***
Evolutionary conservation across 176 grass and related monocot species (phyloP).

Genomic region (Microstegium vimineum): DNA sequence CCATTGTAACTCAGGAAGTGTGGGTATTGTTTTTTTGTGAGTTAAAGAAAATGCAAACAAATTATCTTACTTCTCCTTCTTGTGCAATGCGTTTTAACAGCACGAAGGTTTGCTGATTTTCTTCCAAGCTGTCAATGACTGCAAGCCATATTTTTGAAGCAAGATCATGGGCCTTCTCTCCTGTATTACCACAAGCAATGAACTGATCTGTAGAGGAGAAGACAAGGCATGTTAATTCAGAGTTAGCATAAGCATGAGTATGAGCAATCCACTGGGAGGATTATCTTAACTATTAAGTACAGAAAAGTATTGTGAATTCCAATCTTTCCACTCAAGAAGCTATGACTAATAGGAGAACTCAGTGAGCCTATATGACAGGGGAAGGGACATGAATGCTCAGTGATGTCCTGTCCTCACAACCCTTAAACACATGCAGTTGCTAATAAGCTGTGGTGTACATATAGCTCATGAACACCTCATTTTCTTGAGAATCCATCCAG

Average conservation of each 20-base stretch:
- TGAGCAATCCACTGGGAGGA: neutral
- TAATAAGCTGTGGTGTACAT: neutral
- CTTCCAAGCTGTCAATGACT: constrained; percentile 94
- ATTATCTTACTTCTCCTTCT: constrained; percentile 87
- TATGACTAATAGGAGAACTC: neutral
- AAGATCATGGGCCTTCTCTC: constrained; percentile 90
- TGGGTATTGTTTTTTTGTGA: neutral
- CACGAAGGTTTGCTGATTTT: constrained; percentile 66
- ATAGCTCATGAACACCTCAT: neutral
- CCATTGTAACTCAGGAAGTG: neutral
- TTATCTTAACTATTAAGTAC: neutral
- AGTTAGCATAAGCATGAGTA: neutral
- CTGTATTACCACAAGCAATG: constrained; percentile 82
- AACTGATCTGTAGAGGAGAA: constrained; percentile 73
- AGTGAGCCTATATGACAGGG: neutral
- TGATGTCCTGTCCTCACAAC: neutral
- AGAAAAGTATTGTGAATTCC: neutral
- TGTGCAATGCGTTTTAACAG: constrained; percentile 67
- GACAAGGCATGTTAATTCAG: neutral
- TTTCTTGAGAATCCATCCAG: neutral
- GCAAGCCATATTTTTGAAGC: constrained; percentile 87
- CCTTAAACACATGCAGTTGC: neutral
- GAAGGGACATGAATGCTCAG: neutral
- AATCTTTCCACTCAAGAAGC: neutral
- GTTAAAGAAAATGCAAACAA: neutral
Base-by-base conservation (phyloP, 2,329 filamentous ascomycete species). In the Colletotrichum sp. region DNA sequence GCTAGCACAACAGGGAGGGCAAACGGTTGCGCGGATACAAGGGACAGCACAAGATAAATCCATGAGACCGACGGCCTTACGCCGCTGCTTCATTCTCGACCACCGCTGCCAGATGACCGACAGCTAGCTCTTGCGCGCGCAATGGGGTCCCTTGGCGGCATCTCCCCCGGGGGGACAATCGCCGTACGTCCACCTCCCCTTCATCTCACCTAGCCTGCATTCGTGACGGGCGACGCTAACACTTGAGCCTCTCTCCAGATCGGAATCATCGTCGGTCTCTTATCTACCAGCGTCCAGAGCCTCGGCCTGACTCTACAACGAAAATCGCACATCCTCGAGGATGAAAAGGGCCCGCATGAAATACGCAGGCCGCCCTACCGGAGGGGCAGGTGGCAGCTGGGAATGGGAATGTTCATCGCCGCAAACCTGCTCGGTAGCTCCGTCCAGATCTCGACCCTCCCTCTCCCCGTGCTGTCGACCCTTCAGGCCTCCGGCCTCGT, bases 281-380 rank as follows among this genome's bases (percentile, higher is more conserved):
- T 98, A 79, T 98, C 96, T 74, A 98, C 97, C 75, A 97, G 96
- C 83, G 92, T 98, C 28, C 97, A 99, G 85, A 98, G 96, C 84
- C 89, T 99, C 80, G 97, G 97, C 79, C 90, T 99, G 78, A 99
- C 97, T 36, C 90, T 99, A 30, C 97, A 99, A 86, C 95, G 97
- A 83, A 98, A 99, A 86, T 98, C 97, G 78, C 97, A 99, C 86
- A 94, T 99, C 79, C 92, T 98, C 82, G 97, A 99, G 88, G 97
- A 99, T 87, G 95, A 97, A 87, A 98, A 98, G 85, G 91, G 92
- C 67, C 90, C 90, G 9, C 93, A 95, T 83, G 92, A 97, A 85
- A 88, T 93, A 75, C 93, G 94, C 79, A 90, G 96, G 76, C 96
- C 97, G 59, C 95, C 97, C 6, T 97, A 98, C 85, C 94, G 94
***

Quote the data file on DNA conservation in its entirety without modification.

Evolutionary conservation across 176 grass and related monocot species (phyloP).

Genomic region (Microstegium vimineum): DNA sequence CCATTGTAACTCAGGAAGTGTGGGTATTGTTTTTTTGTGAGTTAAAGAAAATGCAAACAAATTATCTTACTTCTCCTTCTTGTGCAATGCGTTTTAACAGCACGAAGGTTTGCTGATTTTCTTCCAAGCTGTCAATGACTGCAAGCCATATTTTTGAAGCAAGATCATGGGCCTTCTCTCCTGTATTACCACAAGCAATGAACTGATCTGTAGAGGAGAAGACAAGGCATGTTAATTCAGAGTTAGCATAAGCATGAGTATGAGCAATCCACTGGGAGGATTATCTTAACTATTAAGTACAGAAAAGTATTGTGAATTCCAATCTTTCCACTCAAGAAGCTATGACTAATAGGAGAACTCAGTGAGCCTATATGACAGGGGAAGGGACATGAATGCTCAGTGATGTCCTGTCCTCACAACCCTTAAACACATGCAGTTGCTAATAAGCTGTGGTGTACATATAGCTCATGAACACCTCATTTTCTTGAGAATCCATCCAG

Average conservation of each 20-base stretch:
- TGAGCAATCCACTGGGAGGA: neutral
- TAATAAGCTGTGGTGTACAT: neutral
- CTTCCAAGCTGTCAATGACT: constrained; percentile 94
- ATTATCTTACTTCTCCTTCT: constrained; percentile 87
- TATGACTAATAGGAGAACTC: neutral
- AAGATCATGGGCCTTCTCTC: constrained; percentile 90
- TGGGTATTGTTTTTTTGTGA: neutral
- CACGAAGGTTTGCTGATTTT: constrained; percentile 66
- ATAGCTCATGAACACCTCAT: neutral
- CCATTGTAACTCAGGAAGTG: neutral
- TTATCTTAACTATTAAGTAC: neutral
- AGTTAGCATAAGCATGAGTA: neutral
- CTGTATTACCACAAGCAATG: constrained; percentile 82
- AACTGATCTGTAGAGGAGAA: constrained; percentile 73
- AGTGAGCCTATATGACAGGG: neutral
- TGATGTCCTGTCCTCACAAC: neutral
- AGAAAAGTATTGTGAATTCC: neutral
- TGTGCAATGCGTTTTAACAG: constrained; percentile 67
- GACAAGGCATGTTAATTCAG: neutral
- TTTCTTGAGAATCCATCCAG: neutral
- GCAAGCCATATTTTTGAAGC: constrained; percentile 87
- CCTTAAACACATGCAGTTGC: neutral
- GAAGGGACATGAATGCTCAG: neutral
- AATCTTTCCACTCAAGAAGC: neutral
- GTTAAAGAAAATGCAAACAA: neutral
Base-by-base conservation (phyloP, 2,329 filamentous ascomycete species). In the Colletotrichum sp. region DNA sequence GCTAGCACAACAGGGAGGGCAAACGGTTGCGCGGATACAAGGGACAGCACAAGATAAATCCATGAGACCGACGGCCTTACGCCGCTGCTTCATTCTCGACCACCGCTGCCAGATGACCGACAGCTAGCTCTTGCGCGCGCAATGGGGTCCCTTGGCGGCATCTCCCCCGGGGGGACAATCGCCGTACGTCCACCTCCCCTTCATCTCACCTAGCCTGCATTCGTGACGGGCGACGCTAACACTTGAGCCTCTCTCCAGATCGGAATCATCGTCGGTCTCTTATCTACCAGCGTCCAGAGCCTCGGCCTGACTCTACAACGAAAATCGCACATCCTCGAGGATGAAAAGGGCCCGCATGAAATACGCAGGCCGCCCTACCGGAGGGGCAGGTGGCAGCTGGGAATGGGAATGTTCATCGCCGCAAACCTGCTCGGTAGCTCCGTCCAGATCTCGACCCTCCCTCTCCCCGTGCTGTCGACCCTTCAGGCCTCCGGCCTCGT, bases 281-380 rank as follows among this genome's bases (percentile, higher is more conserved):
- T 98, A 79, T 98, C 96, T 74, A 98, C 97, C 75, A 97, G 96
- C 83, G 92, T 98, C 28, C 97, A 99, G 85, A 98, G 96, C 84
- C 89, T 99, C 80, G 97, G 97, C 79, C 90, T 99, G 78, A 99
- C 97, T 36, C 90, T 99, A 30, C 97, A 99, A 86, C 95, G 97
- A 83, A 98, A 99, A 86, T 98, C 97, G 78, C 97, A 99, C 86
- A 94, T 99, C 79, C 92, T 98, C 82, G 97, A 99, G 88, G 97
- A 99, T 87, G 95, A 97, A 87, A 98, A 98, G 85, G 91, G 92
- C 67, C 90, C 90, G 9, C 93, A 95, T 83, G 92, A 97, A 85
- A 88, T 93, A 75, C 93, G 94, C 79, A 90, G 96, G 76, C 96
- C 97, G 59, C 95, C 97, C 6, T 97, A 98, C 85, C 94, G 94